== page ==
Ewing's sarcoma is a very rare cancer that appears as a solid tumor, most often in children and teens. Most cases occur between ages 10 and 20, and about one-quarter occur before age 10. Only a small percentage of people with Ewing's sarcoma are older than 20. Nearly everyone with this cancer is white.
Because Ewing's sarcoma typically develops in bones, it used to be considered a bone cancer. But it actually arises from a type of primitive nerve cell. That's why Ewing's sarcoma can occur outside bones, in the body's soft tissues. When it does, it is called non-osseous Ewing's sarcoma.
Ewing's sarcoma usually develops in the arms or legs. However, it can occur in the pelvis, ribs, spine, and, in rare cases, other bones or soft tissues. When diagnosed, about a quarter of Ewing's sarcomas have spread (metastasized) to another part of the body. The most common sites for a metastasis are:
- the lungs
- another bone
- the bone marrow
Like other cancers, Ewing's sarcoma is caused by abnormal cells that multiply out of control. The cells of Ewing's sarcoma have a change in the chemical material (DNA) that the person inherited from his or her parents. This change, called a translocation, usually involves a rearrangement of DNA between two chromosomes. The problem, however, is not inherited. It develops after birth.
Ewing's sarcoma does not seem to be related to:
- exposure to radiation
- exposure to chemicals
- other environmental factors
No one knows what causes the genetic change that leads to Ewing's sarcoma.
Symptoms of Ewing's sarcoma include:
- persistent pain and swelling in an arm or leg, which may occur at rest and may even awaken the person from sleep
- a firm lump on an arm or leg, sometimes with tenderness
- a limp (if the tumor affects the leg)
- difficulty breathing (if the tumor affects the ribs)
- weight loss
In physically active children, the pain and swelling of Ewing's sarcoma can be mistaken for symptoms of a sports injury. In those who have a fever, symptoms of Ewing's sarcoma can be confused with those of a bone infection. As a result, diagnosing Ewing's sarcoma may take time.
After reviewing your symptoms, your doctor will examine you and the painful area. Your doctor will check the area for warmth, redness, swelling, tenderness, limited motion and any signs that a joint is involved. Blood and urine tests and an X-ray of the area usually follow the physical exam.
In most cases, the results of laboratory tests are normal because blood and urine tests can't confirm the diagnosis of Ewing's sarcoma. However, the X-ray usually will show an abnormality consistent with Ewing's sarcoma or another problem, such as bone destruction.
If your doctor finds X-ray evidence of a bone tumor, he or she will refer you to a hospital that has the facilities, personnel and experience to treat bone cancer. There you will have further tests, such as magnetic resonance imaging (MRI) scans, to see whether tumor has invaded other structures.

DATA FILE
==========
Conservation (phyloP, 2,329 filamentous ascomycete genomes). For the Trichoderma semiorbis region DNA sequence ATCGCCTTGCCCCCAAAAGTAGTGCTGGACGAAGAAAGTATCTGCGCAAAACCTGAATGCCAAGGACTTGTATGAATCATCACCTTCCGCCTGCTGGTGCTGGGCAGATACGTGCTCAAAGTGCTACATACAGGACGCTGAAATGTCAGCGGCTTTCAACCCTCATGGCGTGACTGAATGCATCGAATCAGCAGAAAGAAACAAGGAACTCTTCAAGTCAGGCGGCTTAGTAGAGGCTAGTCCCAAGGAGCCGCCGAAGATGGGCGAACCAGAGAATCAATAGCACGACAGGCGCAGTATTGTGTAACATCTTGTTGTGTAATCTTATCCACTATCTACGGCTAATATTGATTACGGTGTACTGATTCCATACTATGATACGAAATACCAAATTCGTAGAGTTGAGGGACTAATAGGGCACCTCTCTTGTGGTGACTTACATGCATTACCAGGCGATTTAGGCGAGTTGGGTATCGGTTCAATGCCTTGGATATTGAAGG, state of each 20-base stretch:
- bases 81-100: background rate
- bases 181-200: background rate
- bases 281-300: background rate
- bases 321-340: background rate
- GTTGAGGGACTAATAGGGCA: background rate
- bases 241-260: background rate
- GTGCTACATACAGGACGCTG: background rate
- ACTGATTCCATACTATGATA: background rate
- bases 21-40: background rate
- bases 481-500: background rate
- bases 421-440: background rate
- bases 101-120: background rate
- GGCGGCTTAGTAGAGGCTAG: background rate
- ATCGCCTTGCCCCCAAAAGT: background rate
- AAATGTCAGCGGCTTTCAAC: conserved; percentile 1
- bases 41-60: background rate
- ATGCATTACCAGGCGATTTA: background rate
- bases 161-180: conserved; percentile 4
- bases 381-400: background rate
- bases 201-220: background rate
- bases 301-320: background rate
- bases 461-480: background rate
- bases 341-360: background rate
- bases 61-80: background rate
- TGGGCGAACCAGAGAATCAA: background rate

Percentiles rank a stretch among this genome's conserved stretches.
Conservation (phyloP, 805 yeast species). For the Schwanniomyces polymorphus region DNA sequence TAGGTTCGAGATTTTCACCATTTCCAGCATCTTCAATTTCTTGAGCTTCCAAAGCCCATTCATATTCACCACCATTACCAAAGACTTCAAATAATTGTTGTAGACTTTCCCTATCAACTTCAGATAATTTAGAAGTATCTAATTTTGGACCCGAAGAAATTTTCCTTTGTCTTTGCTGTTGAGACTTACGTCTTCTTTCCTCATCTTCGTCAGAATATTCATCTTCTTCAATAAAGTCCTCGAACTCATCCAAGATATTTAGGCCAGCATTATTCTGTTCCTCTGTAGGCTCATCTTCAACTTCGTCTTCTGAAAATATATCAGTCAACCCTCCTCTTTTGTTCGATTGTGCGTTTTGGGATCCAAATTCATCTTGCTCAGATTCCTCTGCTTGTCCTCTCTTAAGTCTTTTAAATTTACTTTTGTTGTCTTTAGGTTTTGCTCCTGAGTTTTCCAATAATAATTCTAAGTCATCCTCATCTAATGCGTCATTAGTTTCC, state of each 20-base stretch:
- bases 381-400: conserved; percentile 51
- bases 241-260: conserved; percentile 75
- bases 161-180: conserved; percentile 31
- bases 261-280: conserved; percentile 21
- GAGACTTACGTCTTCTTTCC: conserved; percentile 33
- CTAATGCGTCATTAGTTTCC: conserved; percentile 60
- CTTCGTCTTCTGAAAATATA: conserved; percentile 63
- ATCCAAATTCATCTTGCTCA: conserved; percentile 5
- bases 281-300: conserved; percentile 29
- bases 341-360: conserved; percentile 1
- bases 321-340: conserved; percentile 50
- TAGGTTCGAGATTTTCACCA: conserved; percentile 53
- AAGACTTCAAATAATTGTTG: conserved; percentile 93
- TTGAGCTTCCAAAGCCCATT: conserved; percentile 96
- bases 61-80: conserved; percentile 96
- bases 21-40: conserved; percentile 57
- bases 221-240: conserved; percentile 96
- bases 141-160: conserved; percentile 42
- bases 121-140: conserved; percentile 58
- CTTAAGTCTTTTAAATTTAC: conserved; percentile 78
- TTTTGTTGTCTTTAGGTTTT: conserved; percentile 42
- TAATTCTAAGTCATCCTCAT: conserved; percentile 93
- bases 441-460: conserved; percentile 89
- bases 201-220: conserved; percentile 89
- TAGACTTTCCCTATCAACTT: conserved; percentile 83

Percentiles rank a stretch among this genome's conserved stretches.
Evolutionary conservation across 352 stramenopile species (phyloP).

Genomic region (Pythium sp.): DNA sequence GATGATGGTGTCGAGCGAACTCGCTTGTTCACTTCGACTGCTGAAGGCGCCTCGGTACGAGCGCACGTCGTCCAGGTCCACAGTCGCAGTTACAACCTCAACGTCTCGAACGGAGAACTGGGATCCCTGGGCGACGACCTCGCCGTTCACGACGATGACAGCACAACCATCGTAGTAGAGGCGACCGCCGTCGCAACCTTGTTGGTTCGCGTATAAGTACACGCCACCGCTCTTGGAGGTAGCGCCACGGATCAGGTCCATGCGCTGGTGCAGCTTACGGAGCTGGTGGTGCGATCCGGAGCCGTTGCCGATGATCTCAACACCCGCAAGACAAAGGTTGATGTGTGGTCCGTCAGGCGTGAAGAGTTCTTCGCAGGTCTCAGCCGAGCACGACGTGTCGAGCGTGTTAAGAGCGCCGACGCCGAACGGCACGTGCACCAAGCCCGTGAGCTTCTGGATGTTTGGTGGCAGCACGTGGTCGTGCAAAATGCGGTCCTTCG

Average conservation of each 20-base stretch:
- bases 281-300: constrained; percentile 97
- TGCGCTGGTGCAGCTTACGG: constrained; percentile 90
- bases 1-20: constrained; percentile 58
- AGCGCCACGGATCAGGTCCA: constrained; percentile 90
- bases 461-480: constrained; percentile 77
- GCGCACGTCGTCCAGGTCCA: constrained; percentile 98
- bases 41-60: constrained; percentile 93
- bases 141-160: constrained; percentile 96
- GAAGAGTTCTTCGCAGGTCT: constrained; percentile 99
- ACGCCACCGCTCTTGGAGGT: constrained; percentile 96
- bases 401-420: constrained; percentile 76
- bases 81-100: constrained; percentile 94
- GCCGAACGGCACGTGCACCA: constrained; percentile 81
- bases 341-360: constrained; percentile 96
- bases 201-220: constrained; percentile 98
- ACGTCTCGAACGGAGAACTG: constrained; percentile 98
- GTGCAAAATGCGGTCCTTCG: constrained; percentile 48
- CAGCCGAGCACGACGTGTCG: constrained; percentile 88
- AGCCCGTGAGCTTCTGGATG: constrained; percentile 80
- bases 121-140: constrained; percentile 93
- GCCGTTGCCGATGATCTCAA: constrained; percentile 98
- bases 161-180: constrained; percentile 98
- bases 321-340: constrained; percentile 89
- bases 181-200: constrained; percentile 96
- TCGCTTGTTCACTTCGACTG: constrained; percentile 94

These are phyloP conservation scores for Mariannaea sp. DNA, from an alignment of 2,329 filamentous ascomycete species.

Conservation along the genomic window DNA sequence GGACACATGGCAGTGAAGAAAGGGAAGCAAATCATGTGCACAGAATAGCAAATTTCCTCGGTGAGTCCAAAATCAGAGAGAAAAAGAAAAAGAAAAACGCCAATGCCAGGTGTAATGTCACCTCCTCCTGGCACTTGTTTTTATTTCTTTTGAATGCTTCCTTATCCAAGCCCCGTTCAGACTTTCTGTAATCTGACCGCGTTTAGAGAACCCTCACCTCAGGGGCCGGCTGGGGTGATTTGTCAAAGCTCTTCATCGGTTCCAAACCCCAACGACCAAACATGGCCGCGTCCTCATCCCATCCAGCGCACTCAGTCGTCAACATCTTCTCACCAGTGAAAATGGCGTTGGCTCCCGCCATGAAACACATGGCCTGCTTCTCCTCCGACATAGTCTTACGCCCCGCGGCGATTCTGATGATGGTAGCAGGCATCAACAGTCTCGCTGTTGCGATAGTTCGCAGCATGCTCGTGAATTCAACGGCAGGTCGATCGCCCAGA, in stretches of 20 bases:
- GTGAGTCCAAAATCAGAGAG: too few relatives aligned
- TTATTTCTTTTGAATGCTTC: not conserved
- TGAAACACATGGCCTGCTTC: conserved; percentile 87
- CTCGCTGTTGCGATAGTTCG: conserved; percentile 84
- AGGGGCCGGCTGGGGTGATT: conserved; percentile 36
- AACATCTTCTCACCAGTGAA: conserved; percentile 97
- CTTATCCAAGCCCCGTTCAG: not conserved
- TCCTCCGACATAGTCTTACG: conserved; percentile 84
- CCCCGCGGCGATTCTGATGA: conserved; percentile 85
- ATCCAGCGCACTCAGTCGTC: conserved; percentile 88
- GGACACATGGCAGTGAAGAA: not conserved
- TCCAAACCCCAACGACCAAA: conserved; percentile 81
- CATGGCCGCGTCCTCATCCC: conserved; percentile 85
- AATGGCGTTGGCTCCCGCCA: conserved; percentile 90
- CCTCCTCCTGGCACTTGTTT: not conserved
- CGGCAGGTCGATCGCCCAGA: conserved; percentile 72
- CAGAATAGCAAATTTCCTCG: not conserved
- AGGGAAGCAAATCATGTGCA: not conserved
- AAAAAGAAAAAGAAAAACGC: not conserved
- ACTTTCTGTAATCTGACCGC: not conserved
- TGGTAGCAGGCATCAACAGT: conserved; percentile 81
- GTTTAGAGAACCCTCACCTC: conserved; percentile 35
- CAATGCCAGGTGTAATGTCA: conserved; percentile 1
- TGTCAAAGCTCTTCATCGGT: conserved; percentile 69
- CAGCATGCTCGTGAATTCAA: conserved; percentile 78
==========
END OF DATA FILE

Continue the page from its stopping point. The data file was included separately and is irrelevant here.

After the tumor's location has been determined, you will have a biopsy to confirm the diagnosis of Ewing's sarcoma. During a biopsy, a small amount of tissue is removed and examined in a laboratory.
You probably will have a chest X-ray, CT scan and a radionuclide bone scan. A PET scan may be ordered as well. Along with a bone-marrow biopsy, these tests can show whether the cancer has spread to your lungs, other bones or bone marrow.
Ewing's sarcoma will continue to grow until it is treated. If it is not treated, this cancer can spread to the lungs and to other bones.
There is no way to prevent Ewing's sarcoma.
To stop the tumor from growing or spreading, doctors can remove it surgically or treat it with radiation. Usually, surgeons can remove the tumor without amputating the limb. Then the surgeon fills in the area with a bone graft or artificial material (prosthesis) so that the patient can keep as much function as possible. If the cancer has spread to the lungs, surgeons open the chest to remove as much of the cancer as possible. Radiation therapy is also very effective in treating Ewing's sarcoma.
Almost always, chemotherapy is used in addition to radiation and/or surgery. Sometimes doctors give chemotherapy before surgery, which makes it easier to remove the tumor. Chemotherapy also lowers the chance that the tumor will spread to other parts of the body.
If treatment is successful, you will need follow-up visits with your doctor for many years. This is because Ewing's sarcoma can return in the 10 years following the diagnosis. Also, if you received radiation therapy, a second cancer may develop where you received the radiation. You also may suffer late side effects from chemotherapy.Your doctors will periodically order:
- blood tests to monitor blood counts and kidney function
- an echocardiogram to track heart function.
Call your doctor if you or your child develops persistent or unexplained pain and swelling in a bone, with or without a fever.
After proper treatment, about half of those patients whose cancer has not spread survive at least five years. The prognosis is better if the tumor is located below the elbow or mid-calf. People whose cancer has spread usually have a poorer prognosis; only about a quarter of them live at least five years.
National Cancer Institute (NCI)
U.S. National Institutes of Health
Public Inquiries Office
Building 31, Room 10A0
331 Center Drive, MSC 8322
Bethesda, MD 20892-8322
American Cancer Society (ACS)
1599 Clifton Rd., NE
Atlanta, GA 30329-4251
American Academy of Pediatrics (AAP)
141 Northwest Point Blvd.
Elk Grove Village, IL 60007-1098
American Society of Clinical Oncology
1900 Duke St.
Alexandria, VA 22314
American Academy of Orthopaedic Surgeons (AAOS)
6300 North River Road
Rosemont, IL 60018-4262